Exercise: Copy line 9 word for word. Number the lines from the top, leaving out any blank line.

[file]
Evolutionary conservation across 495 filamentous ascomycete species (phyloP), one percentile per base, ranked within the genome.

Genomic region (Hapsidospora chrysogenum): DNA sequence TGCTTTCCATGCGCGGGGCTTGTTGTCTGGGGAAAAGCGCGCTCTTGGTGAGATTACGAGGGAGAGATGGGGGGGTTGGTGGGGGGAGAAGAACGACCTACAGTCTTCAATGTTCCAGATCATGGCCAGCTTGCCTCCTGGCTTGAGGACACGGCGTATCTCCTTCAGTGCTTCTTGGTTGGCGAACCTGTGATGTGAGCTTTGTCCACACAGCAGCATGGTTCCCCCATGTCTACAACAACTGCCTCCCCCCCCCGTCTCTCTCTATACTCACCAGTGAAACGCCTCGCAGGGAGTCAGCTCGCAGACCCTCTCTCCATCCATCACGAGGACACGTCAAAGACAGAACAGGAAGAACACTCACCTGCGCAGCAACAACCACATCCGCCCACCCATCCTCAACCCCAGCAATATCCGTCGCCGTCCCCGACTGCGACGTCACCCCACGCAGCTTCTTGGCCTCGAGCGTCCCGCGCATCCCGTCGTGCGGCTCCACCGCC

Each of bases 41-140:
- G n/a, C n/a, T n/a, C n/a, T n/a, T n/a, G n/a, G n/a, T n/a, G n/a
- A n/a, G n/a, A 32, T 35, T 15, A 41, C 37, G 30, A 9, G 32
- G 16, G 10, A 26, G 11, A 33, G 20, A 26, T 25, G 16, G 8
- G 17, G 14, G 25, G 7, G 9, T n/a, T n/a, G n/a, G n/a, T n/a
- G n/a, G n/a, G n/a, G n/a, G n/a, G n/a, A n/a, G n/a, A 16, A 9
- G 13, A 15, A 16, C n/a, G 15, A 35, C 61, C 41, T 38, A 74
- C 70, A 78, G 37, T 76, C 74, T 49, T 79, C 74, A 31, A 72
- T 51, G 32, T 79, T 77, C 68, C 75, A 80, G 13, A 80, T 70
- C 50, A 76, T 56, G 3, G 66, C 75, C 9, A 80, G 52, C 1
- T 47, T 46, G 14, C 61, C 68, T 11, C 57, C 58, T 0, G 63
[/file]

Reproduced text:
- G 13, A 15, A 16, C n/a, G 15, A 35, C 61, C 41, T 38, A 74